Looking Back for the Sake of the Future

I am writing this as we approach the anniversary of the first nationwide coronavirus lockdown and the holding of the first “National Day of Reflection”.  Obviously, by the time you read this, that particular day will be over, but I sincerely hope that the idea of us pausing to reflect once in a while will endure. 

You may have heard of “Mindfulness” and its rise in popularity over recent years.  Its proponents encourage us to focus upon the present moment.  The past, they say, is over, and the future is yet to come, so we must give our energies to living in the “now”.  They try to enlist Leo Tolstoy as an advocate of their worldview, quoting him as saying,

“Remember then: there is only one time that is important – now!  It is the most important time because it is the only time when we have any power.”

Leo Tolstoy

Put like this, it is hard to argue about the primary importance of the present moment.  And yet, it is surely not as simple as abandoning all consideration of either the past or the future.  In her book, “Murder in the Bastille”, the author Cara Black observes,

“The past informs the present.
Memory makes the map we carry, no matter how hard we try to erase it.” 

Cara Black

This is important.  Whatever attempts we take to live “in the now”, that “now” is irrevocably shaped by the past.  Not only that, but our understanding of and approach to this “now” are equally conditioned by our past.  We simply cannot ignore this.  We might desperately want to sing with Princess Elsa from Disney’s blockbuster film, Frozen, “The past is in the past,” but we cannot escape the fact that the past has formed our present.

I don’t know what the past looks like for you, but I am confident that you and I share some of the same experiences of the last year.  I have found myself under more pressure than normal, I haven’t seen my wider family for months and I have lost a friend to the virus.  I have become rather fastidious about washing my hands immediately after bringing in the post each morning and am holding seemingly countless meetings over Zoom (other providers of video-call technology are available).  There are a lot of people who have been furloughed or made redundant and/or are facing financial challenges.  Loneliness has increased, and there is a national mental health crisis looming (if it is not already here).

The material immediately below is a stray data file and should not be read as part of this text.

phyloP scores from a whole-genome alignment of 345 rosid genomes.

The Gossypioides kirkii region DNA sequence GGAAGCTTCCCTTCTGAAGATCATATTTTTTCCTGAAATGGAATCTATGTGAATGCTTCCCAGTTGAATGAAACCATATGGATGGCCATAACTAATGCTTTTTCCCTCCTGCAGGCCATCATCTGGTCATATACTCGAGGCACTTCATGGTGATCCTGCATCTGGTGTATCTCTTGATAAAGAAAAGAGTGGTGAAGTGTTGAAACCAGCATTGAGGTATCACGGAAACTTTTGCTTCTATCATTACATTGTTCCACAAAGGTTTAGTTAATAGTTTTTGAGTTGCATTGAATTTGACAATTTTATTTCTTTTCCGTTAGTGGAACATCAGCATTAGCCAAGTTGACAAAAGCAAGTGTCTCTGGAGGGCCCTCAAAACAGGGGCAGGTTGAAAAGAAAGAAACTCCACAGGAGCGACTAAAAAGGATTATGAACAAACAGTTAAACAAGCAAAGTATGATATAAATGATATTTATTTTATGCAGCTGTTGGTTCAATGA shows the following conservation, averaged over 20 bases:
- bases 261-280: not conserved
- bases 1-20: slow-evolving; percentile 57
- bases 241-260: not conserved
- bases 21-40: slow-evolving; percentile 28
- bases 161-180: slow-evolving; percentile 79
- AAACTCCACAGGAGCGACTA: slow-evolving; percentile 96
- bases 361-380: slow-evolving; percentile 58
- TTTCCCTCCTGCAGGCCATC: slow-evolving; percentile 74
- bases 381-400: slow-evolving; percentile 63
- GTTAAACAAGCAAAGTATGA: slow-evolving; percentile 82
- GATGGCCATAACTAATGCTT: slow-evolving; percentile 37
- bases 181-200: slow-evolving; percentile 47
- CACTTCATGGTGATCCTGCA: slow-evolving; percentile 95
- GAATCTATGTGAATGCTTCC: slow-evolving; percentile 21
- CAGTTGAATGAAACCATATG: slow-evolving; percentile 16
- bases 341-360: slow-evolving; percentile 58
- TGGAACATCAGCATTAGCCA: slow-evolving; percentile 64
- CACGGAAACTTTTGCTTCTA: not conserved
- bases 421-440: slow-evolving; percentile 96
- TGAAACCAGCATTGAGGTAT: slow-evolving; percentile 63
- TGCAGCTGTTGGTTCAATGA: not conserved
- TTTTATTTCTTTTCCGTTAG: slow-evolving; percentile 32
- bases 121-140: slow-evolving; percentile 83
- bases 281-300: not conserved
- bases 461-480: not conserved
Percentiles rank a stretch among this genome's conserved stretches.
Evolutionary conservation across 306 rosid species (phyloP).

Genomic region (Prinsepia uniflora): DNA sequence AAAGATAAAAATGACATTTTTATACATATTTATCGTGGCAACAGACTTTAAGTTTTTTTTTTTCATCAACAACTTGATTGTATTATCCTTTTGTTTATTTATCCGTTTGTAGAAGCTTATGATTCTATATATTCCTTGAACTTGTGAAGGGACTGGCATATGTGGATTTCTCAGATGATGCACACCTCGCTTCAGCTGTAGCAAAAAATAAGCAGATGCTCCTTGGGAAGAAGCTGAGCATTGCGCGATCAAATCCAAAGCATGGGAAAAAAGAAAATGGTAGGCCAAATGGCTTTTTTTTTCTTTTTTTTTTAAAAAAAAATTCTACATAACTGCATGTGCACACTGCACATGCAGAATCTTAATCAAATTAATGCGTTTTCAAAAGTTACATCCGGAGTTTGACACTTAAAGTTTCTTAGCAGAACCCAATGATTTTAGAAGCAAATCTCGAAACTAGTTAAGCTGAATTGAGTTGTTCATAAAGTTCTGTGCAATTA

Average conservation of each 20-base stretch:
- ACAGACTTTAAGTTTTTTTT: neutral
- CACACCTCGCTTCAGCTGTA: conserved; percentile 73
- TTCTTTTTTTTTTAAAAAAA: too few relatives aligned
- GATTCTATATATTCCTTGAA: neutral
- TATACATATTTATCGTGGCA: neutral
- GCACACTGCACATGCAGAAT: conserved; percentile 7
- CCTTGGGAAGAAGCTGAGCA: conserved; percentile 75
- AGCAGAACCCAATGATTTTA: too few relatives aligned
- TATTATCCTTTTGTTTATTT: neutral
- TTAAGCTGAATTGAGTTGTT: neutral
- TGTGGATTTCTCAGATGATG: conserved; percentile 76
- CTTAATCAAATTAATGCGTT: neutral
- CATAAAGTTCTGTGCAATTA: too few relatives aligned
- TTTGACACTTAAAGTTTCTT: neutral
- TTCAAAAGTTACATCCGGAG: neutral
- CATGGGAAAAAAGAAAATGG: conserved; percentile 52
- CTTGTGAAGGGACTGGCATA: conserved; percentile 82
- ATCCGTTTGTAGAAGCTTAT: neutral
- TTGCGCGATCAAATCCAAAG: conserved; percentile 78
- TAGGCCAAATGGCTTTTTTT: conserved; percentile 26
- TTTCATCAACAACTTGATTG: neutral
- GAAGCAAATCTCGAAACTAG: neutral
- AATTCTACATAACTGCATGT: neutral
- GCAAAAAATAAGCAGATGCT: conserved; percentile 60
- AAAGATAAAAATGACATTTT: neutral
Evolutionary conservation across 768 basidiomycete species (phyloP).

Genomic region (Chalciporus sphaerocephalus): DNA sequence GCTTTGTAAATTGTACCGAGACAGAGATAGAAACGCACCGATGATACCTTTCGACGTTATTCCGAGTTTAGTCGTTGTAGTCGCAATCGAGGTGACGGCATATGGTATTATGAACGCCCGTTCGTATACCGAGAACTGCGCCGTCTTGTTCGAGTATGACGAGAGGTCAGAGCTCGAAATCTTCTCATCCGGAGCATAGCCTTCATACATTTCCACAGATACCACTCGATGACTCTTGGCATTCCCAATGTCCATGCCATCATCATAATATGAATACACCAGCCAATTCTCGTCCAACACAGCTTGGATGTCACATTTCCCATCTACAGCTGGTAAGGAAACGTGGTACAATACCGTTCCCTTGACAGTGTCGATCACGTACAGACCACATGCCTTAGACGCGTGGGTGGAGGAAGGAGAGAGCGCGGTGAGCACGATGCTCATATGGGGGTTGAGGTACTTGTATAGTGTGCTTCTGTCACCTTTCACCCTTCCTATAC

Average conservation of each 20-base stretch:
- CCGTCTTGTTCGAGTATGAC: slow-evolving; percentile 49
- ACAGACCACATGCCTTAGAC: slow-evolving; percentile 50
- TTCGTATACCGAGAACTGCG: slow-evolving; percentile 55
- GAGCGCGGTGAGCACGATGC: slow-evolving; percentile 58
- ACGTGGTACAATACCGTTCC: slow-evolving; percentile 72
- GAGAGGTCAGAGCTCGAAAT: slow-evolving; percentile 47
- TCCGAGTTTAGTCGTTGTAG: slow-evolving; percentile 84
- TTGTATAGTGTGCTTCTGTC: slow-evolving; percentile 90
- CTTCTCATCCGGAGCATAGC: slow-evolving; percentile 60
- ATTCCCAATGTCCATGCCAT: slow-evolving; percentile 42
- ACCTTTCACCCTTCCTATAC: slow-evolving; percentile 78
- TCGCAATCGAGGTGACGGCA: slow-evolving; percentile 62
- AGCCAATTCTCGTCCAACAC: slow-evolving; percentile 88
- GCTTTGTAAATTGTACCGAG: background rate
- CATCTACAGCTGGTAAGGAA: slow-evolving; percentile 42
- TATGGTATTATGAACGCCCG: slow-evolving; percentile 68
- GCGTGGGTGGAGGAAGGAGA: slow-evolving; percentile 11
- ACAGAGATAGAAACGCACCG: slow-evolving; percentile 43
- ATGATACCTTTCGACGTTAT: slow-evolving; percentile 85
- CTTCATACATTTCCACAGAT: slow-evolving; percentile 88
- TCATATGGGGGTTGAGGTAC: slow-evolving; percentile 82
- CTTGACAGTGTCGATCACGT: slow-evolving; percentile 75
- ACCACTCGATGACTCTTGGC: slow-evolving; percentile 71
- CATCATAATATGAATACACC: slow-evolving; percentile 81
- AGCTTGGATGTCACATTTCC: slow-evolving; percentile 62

But of course, it has not all been bad.  We have seen a resurgence in community spirit that had perhaps dissipated over recent years.  Erstwhile hidden areas of inequality have been exposed and may now be given proper attention by those with the responsibility to do so.  We have, to some extent, learned afresh what really matters for human flourishing.

It seems to me that proper reflection over the past is invaluable.  As we pause to remember the past we cannot change, we may learn how to act wisely now to create a better future.

This Easter, may you know the peace and joy of the risen Lord Jesus, who is the same, yesterday, today and forever.